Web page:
OPM has also faced struggles in modernizing its financial systems and its applications
   supporting the background investigation process. OPM’s current infrastructure improvement
   project will be far more complex than these examples or anything the agency has attempted
   in the past.



                                               8                          Report No. 4A-CI-00-15-011
     At the end of FY 2013, the OCIO published a new Systems Development Lifecycle (SDLC)
     policy, which was a significant first step in implementing a centralized SDLC methodology
     at OPM. The new SDLC policy incorporated several prior OIG recommendations related to
     a centralized review process of system development projects. However, this new SDLC is
     only applicable to major investment projects, and thus is not actively enforced for all IT
     projects in the agency. Of further concern, OPM has not been following this SDLC for its
     infrastructure overhaul. This initiative requires a disciplined project management and
     systems development approach – not only for the overall project, but for the process of
     upgrading and migrating each individual information system.

     Recommendation 2 (Rolled Forward from 2013)
     We continue to recommend that the OCIO develop a plan and timeline to enforce the new
     SDLC policy to all of OPM’s system development projects.

     OCIO Response:
     “OCIO concurs with the recommendation. An enhanced policy is being developed to
     update the Systems Development Life Cycle (SDLC) requirements. A plan and timeline for
     implementation of the policy for all Development, Modernization and Enhancement
     (DM&E) projects is also being developed.”

B. Security Assessment and Authorization
  Information system Security Assessment and Authorization (Authorization) is a
  comprehensive assessment that evaluates whether a system’s security controls are meeting
  the security requirements of that system.

  The Authorization packages reviewed as part of last year’s FY 2014 FISMA audit were
  generally of satisfactory quality. However , 11 out of OPM’s 47 major information systems
  had not been through the Authorization process in over three years, and several of these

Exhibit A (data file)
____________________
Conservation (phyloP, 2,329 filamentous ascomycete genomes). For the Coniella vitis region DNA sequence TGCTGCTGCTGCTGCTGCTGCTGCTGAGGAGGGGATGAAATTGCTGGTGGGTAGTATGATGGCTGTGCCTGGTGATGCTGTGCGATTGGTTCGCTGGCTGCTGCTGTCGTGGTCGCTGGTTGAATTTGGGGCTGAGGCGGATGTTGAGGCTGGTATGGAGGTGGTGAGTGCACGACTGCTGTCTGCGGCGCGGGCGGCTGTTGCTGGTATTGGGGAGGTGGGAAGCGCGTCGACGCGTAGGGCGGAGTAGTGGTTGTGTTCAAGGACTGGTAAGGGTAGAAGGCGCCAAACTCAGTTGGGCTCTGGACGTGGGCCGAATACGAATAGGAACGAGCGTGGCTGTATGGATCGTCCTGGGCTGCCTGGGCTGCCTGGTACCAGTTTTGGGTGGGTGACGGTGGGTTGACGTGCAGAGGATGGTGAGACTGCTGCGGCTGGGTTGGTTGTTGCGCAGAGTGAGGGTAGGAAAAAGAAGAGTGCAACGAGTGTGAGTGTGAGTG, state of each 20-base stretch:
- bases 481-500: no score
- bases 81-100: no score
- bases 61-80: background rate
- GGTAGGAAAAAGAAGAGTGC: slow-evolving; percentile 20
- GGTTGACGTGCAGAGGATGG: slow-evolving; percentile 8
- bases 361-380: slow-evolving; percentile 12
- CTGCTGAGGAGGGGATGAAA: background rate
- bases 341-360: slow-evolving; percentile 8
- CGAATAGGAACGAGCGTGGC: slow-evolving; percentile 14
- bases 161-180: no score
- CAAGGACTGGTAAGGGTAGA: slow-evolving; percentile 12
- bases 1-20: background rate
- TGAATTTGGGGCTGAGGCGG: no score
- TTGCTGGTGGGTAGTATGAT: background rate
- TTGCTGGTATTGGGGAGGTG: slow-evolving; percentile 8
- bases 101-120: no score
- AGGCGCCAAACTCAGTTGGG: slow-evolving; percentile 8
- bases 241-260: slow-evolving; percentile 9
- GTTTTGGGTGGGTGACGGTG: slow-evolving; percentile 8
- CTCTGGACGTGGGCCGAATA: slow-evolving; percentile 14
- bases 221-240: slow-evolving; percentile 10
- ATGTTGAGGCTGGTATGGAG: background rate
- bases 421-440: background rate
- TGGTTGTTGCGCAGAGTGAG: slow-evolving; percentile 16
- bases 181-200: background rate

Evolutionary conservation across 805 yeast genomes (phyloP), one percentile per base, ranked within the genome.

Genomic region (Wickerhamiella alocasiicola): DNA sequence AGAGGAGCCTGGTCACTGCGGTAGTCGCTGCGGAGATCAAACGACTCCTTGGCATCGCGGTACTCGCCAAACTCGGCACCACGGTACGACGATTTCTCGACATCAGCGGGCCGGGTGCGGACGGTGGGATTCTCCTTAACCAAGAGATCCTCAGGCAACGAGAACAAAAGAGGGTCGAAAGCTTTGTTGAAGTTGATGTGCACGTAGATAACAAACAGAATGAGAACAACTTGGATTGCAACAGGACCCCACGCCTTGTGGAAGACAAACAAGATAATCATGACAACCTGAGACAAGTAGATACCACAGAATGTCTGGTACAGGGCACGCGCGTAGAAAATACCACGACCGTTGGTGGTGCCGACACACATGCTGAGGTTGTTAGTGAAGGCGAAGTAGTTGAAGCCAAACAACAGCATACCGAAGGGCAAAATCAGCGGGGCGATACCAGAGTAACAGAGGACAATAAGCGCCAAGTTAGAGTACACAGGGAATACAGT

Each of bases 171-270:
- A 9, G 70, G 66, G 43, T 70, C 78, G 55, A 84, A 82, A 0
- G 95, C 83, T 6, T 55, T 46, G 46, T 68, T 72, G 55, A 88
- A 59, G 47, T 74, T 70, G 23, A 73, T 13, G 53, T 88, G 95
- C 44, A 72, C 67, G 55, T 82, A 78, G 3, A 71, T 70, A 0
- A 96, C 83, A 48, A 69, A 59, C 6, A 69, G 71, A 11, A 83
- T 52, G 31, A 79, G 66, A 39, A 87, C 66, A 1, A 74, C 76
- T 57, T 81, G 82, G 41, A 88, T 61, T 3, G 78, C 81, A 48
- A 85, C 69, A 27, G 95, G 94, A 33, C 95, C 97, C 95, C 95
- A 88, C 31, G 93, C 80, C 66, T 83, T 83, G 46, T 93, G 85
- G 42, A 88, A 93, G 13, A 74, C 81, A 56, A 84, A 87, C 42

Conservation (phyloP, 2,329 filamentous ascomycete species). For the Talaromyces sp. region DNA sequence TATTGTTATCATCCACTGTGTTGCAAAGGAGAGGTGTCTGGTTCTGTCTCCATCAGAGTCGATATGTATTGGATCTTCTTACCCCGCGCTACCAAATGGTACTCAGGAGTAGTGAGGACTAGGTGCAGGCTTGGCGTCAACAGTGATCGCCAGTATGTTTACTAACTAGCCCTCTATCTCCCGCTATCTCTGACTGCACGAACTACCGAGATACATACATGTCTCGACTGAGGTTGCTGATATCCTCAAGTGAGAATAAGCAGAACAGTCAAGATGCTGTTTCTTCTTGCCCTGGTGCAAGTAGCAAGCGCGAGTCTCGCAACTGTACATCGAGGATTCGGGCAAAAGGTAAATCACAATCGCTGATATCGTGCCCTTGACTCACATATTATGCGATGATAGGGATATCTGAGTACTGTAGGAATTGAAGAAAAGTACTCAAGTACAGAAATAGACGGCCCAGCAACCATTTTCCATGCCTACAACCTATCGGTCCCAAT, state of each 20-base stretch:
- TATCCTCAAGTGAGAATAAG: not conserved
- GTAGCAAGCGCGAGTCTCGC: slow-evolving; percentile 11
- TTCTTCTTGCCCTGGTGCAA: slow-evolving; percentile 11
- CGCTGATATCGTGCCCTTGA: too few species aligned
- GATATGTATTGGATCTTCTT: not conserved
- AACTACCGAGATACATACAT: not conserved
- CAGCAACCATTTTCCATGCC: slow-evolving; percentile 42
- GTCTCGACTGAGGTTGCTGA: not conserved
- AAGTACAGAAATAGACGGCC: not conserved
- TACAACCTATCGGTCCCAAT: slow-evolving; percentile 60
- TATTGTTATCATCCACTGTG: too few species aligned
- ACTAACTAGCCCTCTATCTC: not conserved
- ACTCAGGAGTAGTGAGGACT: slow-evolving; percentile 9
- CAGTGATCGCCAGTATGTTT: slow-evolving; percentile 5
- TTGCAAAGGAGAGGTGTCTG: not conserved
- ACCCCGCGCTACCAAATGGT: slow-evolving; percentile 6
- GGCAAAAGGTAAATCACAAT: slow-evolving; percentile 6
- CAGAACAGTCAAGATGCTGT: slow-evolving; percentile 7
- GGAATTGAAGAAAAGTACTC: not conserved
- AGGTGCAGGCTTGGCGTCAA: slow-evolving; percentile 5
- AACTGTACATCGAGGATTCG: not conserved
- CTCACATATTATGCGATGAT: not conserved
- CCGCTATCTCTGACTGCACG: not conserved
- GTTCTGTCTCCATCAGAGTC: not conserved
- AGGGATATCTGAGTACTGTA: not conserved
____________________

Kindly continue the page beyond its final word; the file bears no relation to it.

systems are critical to OPM’s mission and/or process extremely sensitive data. Due to the
  volume and sensitivity of the OPM systems that were operating without an active
  Authorization, we classified this issue as a material weakness in the FY 2014 FISMA report.

  Unfortunately, our FY 2015 FISMA audit work indicates that OPM’s management of system
  Authorizations has deteriorated even further. In April 2015, the CIO issued a memorandum that
  granted an extension of the previous Authorizations for all systems whose Authorization had
  already expired, and for those scheduled to expire through September 2016. Should this
  moratorium on Authorizations continue throughout FY 2016, the agency will have up to 23
  systems that have not been subject to a thorough security controls assessment. The justification
  for this action was that OPM is in the process of modernizing its IT infrastructure, and that once
  this modernization is complete, all systems would have to receive new Authorizations anyway.



                                                  9                           Report No. 4A-CI-00-15-011
However, the migration to OPM’s new technical environment is at least five years away from
completion. This is enough time for all systems to go through nearly two full Authorization
cycles, and does not justify delaying the process.
                                                                                It is irresponsible to
Federal agencies also have the option of continuously monitoring their          allow information
systems IT security controls in lieu of performing formal                       systems to operate
Authorizations every three years. However, it will also take significant        indefinitely without
time before OPM has a continuous monitoring program in place that is            subjecting them to a